“I’m sorry for scaring you. I thought… but it doesn’t matter. I was going to say, I’ve done bad things. Worse things, than that. And I know how much it hurts. The regret.”
“I’ll go. If you’d like.”
Go somewhere and rot, probably.
He stands, and she sees him as he is. The dead man, with the dead arm. The empty eyes. The dark wings.
“I’m sorry I… I’m sorry.”
Celia: His words keep her glued to the couch. She averts her gaze, but she doesn’t try to flee. Not like she had that night, when running made everything worse.
She listens. To his apologies, to his fragmented sentences, to the emotion beneath them.
To the boy that she raped just to prove she could.
“We were both broken,” Celia finally says to him. “You were just transparent about it, while I clung to some vague idea of pretend.”
Emmett: “But you broke because of me,” he said. “Should never have turned you down. I wanted you but didn’t want you to hate me. I should have kept you with me, that night. I’m sorry,” he says again, uselessly.
“Let me make it better.”
Celia: “You can’t put me back together, Em. Life doesn’t work that way. Once you crumple a flower it stays crumpled.”
Emmett: “But I can kiss it better.”
He reaches for her. Pulls her close, slowly.
“We can pick up the pieces.”
Celia: Flowers don’t have pieces, she almost tells him, just petals and stems and sometimes thorns, and when you pull them apart they die.
She’s wary. He’d been the catalyst before, there’s no denying the hand that he’d had in her fate. But she’d made choices, too. She can’t blame him for everything that had happened. She’s stiff, but doesn’t pull away.
“Why?” she finally asks. “Why me? Why now?”
Emmett: “Because you’re the only family I have left that wants me around,” he says, hating himself for not being able to think of a lie.
Celia: Not for her, then. For his own reasons.
No one ever wants Celia for herself.
The disappointment is clear on her face.
“Oh,” is all she says.
Emmett: “And that I trust.”
“And… might trust me.”
“And because I was telling the truth when I said I missed you, even though I couldn’t remember exactly why, beyond that you treated me like a real person when nobody else would.”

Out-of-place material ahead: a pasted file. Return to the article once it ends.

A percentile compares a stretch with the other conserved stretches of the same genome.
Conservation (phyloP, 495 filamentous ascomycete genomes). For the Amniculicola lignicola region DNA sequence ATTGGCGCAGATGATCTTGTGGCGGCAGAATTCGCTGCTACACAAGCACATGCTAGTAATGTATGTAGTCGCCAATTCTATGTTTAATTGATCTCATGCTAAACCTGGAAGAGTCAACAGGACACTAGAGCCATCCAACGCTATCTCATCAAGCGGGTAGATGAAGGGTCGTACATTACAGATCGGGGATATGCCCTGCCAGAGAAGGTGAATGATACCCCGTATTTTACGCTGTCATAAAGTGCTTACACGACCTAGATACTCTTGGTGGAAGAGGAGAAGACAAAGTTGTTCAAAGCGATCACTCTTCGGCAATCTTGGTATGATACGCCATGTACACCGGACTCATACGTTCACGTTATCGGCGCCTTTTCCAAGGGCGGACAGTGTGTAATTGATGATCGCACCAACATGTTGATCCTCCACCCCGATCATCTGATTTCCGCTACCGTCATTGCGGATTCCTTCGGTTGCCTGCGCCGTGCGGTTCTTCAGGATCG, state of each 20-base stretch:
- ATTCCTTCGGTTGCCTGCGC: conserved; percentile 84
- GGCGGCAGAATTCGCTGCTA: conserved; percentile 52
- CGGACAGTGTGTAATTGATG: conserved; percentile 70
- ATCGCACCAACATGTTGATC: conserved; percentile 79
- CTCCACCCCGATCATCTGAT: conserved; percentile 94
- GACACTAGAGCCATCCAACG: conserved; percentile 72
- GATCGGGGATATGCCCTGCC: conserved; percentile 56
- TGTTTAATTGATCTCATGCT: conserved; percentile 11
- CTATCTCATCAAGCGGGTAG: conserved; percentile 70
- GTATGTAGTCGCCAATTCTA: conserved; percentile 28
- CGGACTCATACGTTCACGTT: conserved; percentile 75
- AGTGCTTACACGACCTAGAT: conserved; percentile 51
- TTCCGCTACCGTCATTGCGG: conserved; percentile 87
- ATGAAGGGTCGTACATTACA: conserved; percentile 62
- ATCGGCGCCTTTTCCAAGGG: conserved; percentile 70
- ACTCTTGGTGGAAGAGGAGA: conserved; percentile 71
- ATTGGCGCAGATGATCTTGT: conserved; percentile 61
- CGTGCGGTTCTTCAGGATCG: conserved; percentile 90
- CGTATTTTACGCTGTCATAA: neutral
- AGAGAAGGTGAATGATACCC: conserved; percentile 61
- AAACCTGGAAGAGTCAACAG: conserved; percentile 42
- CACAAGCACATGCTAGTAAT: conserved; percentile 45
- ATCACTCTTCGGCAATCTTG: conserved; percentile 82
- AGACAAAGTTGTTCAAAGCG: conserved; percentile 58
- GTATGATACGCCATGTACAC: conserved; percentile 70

Celia: “What do you mean, you don’t remember why?”
Emmett: “I do now, but they… did things. To my head. To make me forget what we did. What I saw on the tape. What happened to you. I was a mess when I got out. I couldn’t keep what happened straight in my head.”
Celia: “They do that,” she says. They. Not we. “They’ve done it to me.”
She quits fighting against him. If he wants to pull her close again she doesn’t move to stop him, though her arms and hands remain firmly where they are against her naked body.
Emmett: “I should have known,” he says, and as he wraps an arm around her her body is draped in a blanket, protected, soft.
“You know how you feel utterly alone, sometimes, like nobody else can ever understand why you are the way you are?”
He lifts her chin to stare into her eyes. “We don’t need to feel that way anymore.”
Celia: She does know. She hates being alone. There’s no one to talk to about things, no one she can trust, no one she can turn to that won’t seek to use it against her.
She pulls the blanket tighter around her shoulders, sinking into it.
“Isolation is devastating to the human psyche.” She’d read that somewhere once, and she’s often wondered if their self-imposed isolation is what makes licks so awful to each other.
“You told me, once, that I could come back to you. But then you disappeared.” They both had.
Emmett: “Only for a time. When I could come back… well, I’m here now. And so are you.”
He squeezes her shoulder, to reassure her of his presence.
Celia: The gesture does what it’s meant to. Less wary, Celia curls against him, a position that might have become familiar had things not panned out this way.
“Are you back for good?”
Emmett: “If I have anything to say about it. I’m still pretty new to this.”
“This dream stuff, too. Can you imagine doing this all the time? We could have so much fun, and nobody would be able to touch us while we dream together.”
The couch doesn’t move, but the world around them swirls like wet paint that takes on new shapes and colors. A star-filled night on a ship manned by pirates in cute outfits, bright rags and scarves.
A castle with soaring turrets, a bayou creaking with the noises of insects.
The sun. Warmth on her skin.
He laughs, delighted. “We can go anywhere.”
Celia: The sudden appearance of the sun makes the thing within her chest snarl. Its claws scrape and grind against her insides, yowling its displeasure. She feels it rise up inside of her and pushes it back down with as much of her focus as she can spare; outwardly she doesn’t so much as flinch, though she does pull the blanket up over her head and tucks herself further into Emmett’s body. As if his slight form will shield her from the rays.
“Mermaids,” she says, “underwater.” Underwater, where the sun can only penetrate so far.
Emmett: ”Under the sea!” chirps a certain trademarked cartoon crab, and the sun’s rays are suddenly replaced by the faint feeling of water against her skin. They aren’t soaked, though, even though when she looks up she sees the titular mermaid of this particular movie zooming overhead in response to the dance number.
“Don’t tell anyone,” Em says, dead serious, “but this was always my favorite Disney movie.”